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What Your Poop Says About Your Health

September 14, 2021

Everybody poops, but most of us don’t talk about it. And when it comes to your poop, everyone is different. Your stool is affected not only by what you eat, but also your sleep, water intake, hormones, exercise and medications. 

You should pay attention to your bowel movements, because the consistency, color and frequency of your stool can tell you a lot about your digestive health.

When It Comes To Poop, What’s Normal? 

The Bristol stool scale categorizes stool types into seven categories, based on texture and size:

·        Type 1: Stool is pebble-like, made up of hard lumps like nuts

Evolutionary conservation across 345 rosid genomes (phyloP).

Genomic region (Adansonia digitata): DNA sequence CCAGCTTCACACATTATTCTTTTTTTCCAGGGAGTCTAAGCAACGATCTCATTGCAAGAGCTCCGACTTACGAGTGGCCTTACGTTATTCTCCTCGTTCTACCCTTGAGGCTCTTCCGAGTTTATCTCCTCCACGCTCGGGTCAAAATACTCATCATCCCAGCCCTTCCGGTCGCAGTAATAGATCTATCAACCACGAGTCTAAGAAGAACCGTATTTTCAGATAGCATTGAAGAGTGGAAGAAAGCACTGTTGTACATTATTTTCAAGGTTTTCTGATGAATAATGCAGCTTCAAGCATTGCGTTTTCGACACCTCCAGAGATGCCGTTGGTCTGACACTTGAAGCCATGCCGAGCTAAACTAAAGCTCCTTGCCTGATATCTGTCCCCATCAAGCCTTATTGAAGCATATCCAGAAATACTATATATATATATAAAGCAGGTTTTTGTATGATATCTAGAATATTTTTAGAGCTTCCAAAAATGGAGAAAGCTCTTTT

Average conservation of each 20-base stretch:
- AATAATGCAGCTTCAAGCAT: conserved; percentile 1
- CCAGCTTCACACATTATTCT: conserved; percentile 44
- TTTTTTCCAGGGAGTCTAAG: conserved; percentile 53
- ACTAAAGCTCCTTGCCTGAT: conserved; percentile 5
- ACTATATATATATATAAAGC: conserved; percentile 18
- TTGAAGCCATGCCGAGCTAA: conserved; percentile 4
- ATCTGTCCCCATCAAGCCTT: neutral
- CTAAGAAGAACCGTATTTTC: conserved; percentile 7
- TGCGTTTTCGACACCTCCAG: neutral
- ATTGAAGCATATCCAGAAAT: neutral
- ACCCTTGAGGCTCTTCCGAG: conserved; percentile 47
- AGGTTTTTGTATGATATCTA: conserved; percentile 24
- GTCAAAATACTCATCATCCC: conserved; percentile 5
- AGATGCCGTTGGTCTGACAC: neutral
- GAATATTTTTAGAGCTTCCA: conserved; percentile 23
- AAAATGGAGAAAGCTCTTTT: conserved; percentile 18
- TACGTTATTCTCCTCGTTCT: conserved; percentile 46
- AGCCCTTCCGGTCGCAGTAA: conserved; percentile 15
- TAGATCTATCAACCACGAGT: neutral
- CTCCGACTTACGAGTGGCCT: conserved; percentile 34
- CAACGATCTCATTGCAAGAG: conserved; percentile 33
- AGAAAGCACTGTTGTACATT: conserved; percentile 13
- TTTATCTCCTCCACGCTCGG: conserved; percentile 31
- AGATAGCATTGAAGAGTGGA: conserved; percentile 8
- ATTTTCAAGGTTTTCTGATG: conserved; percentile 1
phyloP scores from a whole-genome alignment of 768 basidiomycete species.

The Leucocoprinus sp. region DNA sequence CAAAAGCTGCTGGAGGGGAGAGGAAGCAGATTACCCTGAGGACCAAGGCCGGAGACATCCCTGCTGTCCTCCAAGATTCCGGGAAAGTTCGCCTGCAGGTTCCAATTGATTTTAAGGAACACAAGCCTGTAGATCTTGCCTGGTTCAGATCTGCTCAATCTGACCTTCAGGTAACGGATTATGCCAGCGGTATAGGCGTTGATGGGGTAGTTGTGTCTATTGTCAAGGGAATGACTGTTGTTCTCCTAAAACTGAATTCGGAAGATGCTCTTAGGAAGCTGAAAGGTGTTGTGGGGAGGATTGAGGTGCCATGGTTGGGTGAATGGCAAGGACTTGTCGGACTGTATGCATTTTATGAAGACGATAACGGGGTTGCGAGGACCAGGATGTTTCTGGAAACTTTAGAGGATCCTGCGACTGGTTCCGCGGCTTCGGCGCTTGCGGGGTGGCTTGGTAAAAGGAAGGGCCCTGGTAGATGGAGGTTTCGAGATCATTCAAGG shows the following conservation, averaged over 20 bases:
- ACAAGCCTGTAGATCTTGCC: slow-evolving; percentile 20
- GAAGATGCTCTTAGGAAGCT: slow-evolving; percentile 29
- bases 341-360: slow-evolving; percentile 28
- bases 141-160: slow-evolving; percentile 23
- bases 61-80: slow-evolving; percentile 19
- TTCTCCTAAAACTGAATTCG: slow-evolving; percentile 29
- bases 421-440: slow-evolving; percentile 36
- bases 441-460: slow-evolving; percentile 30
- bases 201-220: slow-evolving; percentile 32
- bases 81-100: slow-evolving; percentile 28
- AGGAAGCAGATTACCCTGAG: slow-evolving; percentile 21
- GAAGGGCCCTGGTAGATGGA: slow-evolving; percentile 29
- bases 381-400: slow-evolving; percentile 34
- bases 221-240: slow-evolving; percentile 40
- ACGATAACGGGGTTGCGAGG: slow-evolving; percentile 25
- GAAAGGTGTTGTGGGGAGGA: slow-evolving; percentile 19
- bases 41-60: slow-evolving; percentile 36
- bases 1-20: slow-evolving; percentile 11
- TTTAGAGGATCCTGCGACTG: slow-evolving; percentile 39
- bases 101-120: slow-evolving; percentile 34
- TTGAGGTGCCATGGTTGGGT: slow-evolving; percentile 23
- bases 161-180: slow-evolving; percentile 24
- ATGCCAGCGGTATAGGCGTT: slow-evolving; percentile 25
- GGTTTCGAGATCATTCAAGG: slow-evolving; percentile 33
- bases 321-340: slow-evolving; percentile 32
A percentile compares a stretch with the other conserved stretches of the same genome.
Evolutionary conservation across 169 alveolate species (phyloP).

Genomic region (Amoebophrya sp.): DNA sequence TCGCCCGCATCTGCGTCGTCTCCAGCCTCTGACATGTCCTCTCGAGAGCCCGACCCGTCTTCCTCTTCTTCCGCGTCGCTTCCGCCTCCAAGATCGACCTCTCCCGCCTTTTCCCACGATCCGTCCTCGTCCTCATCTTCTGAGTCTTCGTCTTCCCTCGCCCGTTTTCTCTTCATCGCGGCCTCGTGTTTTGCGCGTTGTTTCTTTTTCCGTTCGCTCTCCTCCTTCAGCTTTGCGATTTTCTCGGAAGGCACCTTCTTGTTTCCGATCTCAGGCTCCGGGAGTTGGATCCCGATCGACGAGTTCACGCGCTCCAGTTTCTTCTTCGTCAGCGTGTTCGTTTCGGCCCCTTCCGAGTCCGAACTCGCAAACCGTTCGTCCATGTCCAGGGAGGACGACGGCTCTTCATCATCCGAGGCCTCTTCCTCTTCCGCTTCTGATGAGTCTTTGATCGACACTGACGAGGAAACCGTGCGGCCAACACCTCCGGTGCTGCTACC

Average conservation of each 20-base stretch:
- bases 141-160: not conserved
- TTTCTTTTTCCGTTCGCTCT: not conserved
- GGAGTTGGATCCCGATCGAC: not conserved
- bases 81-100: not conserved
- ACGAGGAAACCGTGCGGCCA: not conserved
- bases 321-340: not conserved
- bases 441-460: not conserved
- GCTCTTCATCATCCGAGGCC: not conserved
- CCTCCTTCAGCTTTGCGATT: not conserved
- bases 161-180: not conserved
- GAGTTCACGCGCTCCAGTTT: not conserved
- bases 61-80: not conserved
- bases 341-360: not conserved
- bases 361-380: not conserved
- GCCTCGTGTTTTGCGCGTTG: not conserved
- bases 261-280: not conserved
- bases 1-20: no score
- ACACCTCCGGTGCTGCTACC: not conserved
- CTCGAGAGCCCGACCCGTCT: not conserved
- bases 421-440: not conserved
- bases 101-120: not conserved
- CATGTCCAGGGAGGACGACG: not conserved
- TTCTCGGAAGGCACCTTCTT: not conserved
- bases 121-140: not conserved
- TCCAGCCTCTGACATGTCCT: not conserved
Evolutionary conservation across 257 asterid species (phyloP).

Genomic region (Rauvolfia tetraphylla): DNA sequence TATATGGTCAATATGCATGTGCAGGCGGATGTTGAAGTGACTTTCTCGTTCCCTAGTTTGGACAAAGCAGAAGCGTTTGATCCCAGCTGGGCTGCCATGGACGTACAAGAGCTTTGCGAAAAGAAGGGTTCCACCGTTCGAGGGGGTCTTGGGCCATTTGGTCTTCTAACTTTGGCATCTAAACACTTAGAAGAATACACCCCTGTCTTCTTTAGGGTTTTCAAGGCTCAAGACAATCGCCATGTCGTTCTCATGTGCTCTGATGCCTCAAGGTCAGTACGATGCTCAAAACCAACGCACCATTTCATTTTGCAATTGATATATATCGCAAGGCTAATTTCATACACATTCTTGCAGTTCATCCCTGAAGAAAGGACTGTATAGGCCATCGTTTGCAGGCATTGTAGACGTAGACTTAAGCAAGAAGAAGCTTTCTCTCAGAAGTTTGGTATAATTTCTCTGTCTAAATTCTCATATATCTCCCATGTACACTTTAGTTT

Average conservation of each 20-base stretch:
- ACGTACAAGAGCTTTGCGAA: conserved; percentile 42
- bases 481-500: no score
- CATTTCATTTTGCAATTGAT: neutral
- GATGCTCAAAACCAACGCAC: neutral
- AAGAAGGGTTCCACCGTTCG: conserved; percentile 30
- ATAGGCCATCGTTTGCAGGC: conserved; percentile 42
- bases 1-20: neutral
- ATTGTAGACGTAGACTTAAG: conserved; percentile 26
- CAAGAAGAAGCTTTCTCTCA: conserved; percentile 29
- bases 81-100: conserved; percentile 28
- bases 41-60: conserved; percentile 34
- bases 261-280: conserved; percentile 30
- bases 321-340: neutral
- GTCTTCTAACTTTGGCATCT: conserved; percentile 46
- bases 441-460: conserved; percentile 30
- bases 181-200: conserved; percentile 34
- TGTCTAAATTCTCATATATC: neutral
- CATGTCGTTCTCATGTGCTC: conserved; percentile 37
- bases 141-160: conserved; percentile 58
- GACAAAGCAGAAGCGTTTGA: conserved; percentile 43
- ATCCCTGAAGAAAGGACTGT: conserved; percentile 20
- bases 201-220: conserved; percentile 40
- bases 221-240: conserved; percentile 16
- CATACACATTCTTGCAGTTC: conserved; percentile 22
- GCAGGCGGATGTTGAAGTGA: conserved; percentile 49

·        Type 2: Lumpy and sausage-like, hard to pass

·        Type 3: Firm, but with cracks on the surface

·        Type 4: Like a sausage or snake, smooth and soft

·        Type 5: Soft blobs with clear edges

·        Type 6: Mushy, ragged edges, fluffy

·        Type 7: Watery, no solid pieces, entirely liquid 

Types 1 and 2 stools are considered constipation, while Types 6 and 7 are considered diarrhea. Stool Types 3 to 5 are considered ideal. 

You should know what your normal is and take note of any changes in your stool color, consistency and frequency. This may be a warning sign that signals something is amiss with your digestive health or diet.